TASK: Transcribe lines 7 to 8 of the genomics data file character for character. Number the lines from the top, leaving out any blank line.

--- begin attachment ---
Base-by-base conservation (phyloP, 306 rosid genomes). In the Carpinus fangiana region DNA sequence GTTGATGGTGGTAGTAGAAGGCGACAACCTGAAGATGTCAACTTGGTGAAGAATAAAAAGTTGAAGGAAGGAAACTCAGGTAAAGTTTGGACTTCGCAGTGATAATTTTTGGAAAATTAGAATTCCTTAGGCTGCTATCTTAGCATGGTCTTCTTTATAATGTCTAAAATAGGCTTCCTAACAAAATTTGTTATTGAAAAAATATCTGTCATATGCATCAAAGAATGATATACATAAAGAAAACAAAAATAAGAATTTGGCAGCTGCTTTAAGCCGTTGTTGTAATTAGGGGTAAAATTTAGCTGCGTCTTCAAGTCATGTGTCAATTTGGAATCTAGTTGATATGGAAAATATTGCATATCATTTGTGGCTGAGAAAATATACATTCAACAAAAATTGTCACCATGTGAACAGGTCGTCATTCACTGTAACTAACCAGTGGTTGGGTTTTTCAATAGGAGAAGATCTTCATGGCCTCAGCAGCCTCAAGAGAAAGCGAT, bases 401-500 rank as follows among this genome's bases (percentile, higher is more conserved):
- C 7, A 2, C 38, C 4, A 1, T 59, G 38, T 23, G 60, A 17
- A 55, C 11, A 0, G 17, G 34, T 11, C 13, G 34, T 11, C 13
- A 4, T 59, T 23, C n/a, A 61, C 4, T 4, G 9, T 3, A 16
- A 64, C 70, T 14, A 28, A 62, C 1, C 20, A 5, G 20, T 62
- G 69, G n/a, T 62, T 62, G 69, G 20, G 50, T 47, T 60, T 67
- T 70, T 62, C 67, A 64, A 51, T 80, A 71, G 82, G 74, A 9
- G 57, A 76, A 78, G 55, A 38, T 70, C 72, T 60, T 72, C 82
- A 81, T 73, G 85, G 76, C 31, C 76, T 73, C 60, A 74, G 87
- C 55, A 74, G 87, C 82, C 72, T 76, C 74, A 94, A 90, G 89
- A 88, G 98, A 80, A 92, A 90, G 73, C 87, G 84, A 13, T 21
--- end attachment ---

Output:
- T 70, T 62, C 67, A 64, A 51, T 80, A 71, G 82, G 74, A 9
- G 57, A 76, A 78, G 55, A 38, T 70, C 72, T 60, T 72, C 82